Comments this week will be placed in a drawing for a $75.00 gift certificate from True Fabrications. (Just your name will qualify you.) Drawing on Saturday.

A few months ago, I received a package that contained six 50-ml size bottles of wine. Each one contained just two ounces. This was totally new packaging for me; it seemed like (maybe) a good idea. About that same time, I remember my friend Dan Berger (Vintage Experiences) writing in his newsletter about how 50-ml samples would be faring in the long run. I also, like Dan, know that wine ages really well in big bottles; e.g.,  magnum, 3-Liter, 6-Liter, etc., the bigger the better. It, therefore, stands to reason that these small bottles are going to be having some problems. Dan wrote:

“Moreover, if the 50-ml size was bottled and not used within about a six-month period, I suspect that the deterioration of the wine would make its use as a marketing tool almost foolhardy. Who wants to display such wines when they are not representative of what the 750-ml bottle would offer?”

Buy Dan’s newsletter for his entire thoughts. His subscription is well worth a tip he gives to his readers about what else you can do with these small bottles. It’s priceless advice!

So, I sampled those small six bottled wines that had been sent to me. I liked five of the six. One was definitely oxidized. So, when I wrote about the wines, I just left the oxidized one out of my story. (I save my rants for when something has insulted my sensibilities, not my palate. Wine’s a living entity, and can have problems beyond the winemaking.)

Around that same time, I also got a bottle of Trefethen’s Fallow terroir in a 50-ml bottle. The accompanying paperwork held a great story about the importance of  fallow vineyard land. I felt that this one was a brilliant marketing idea and wrote about it, “Fallow the Yellow Brink Road at Trefethen on April Fool’s Day.”

Shortly thereafter, I received another package from Trefethen, delivered by my FedEx lady. It contained a sample package of two 50-ml bottles of Trefethen & Trefethen Double T wines. It was beautifully packaged; again, proving to me that Trefethen’s stepping out with their marketing…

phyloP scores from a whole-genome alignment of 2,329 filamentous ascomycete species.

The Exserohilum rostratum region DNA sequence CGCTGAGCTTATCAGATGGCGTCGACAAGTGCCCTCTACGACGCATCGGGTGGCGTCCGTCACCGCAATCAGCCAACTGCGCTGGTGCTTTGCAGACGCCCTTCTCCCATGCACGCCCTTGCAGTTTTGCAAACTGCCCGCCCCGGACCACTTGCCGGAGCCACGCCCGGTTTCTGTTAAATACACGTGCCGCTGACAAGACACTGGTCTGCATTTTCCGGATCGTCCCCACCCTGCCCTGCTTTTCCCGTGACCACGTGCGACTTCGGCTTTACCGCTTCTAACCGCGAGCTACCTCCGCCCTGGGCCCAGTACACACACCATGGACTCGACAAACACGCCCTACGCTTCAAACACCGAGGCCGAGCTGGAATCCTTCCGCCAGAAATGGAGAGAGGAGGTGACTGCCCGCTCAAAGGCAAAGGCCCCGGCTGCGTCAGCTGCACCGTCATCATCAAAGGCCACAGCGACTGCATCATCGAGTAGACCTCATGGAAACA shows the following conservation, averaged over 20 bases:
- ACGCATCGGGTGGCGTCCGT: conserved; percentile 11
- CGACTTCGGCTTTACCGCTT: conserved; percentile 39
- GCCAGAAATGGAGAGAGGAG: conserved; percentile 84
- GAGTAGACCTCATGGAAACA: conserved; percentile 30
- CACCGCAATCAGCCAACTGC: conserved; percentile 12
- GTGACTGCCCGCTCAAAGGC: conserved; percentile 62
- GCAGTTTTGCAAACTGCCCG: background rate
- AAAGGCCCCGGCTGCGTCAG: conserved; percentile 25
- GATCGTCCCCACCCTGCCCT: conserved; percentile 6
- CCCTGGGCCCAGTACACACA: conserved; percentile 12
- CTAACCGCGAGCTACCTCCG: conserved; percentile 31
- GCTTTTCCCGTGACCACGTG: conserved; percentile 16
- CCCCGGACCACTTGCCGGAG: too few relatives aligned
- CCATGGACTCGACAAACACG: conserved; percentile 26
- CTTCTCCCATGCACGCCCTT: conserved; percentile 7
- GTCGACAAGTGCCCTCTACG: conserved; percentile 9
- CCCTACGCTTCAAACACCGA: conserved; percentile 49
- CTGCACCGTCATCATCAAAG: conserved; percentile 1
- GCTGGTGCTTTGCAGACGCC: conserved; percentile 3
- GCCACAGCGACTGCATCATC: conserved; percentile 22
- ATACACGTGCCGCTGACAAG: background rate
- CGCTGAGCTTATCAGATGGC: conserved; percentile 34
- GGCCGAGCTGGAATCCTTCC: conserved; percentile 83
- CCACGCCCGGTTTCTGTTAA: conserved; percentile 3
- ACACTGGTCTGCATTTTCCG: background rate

And, great for them, because anyone who knows anything about marketing will tell you that an economic downturn is a marketing opportunity. During this time, those smart enough to get their acts in gear position themselves as a big pebble on a small beach, while everyone else runs and hides under the blankets.

The wines delivered were:

  • 2008 Trefethen & Trefethen Double T, Napa Valley Chardonnay
  • 2007 Trefethen & Trefethen Double T, Napa Valley Red Wine

I had responded to Trefethen’s efforts with their fallow story, so they kept the camp fires burning. I’ve been wanting to write about the sample bottles, but have been running like a chicken with my head cut off since they arrived… Always thinking of them, but just not getting there. I’m also a big believer that everything happens as it’s supposed to, and now I know why I never got to it.

There was an even better story coming down the pike.

A parcel shipper just delivered one more package. In it were 750-ml bottles of Trefethen & Trefethen Double T wines.

  • 2008 Trefethen & Trefethen Double T, Napa Valley Chardonnay
  • 2007 Trefethen & Trefethen Double T, Napa Valley Red Wine

With the second shipment was a letter of interesting disclosure from Janet Trefethen.

“Dear Jo, I’m following up on the shipment of samples you received in March. During our ongoing monitoring of these small bottles, we have noticed variation among some of the samples. The wine in the larger bottles was in excellent condition before transferring into the 50ml bottles and our initial testing showed the samples representing the original wines. But at this point some of these smaller bottles are not representative of the quality of the wines in the larger bottles.”

Well, it appears that the perfect time had presented itself. How could my curiosity not be satisfied immediately?

I had to give it a go… I opened one 5o-ml and one 750-ml, and compared…

True to Janet’s letter, there was a decided difference between the two.

  • The 750 ml 2008 Double T Chardonnay was bright, fresh, and very delicious. It’s a wine that I highly recommend as a casual Chardonnay for your summer time adventures.
  • The 50 ml sample, while still a lovely Chardonnay, was showing signs of age already. It’s vibrancy had lost its edge, and it was clearly not in the same life cycle as the larger bottled wines.

Another communication just arrived with the technical data sheets for these wines. The continued follow-up, the newsworthy content, the disclosure all along the way, and the attention to detail is a lesson in marketing for you and anyone else who’s made it this far in this blog posting.

My hat’s off to Trefethen; and, I highly recommend these wines, for a lot more than their perfect balance and beautiful flavors:

  • To the next generation of Trefethens, for demonstrating their astute marketing skills.
  • To their parents, for making sure that their kids are able to carry on with their dream.

As anyone in my generation knows, that’s not an easy one to pull off for any of this.

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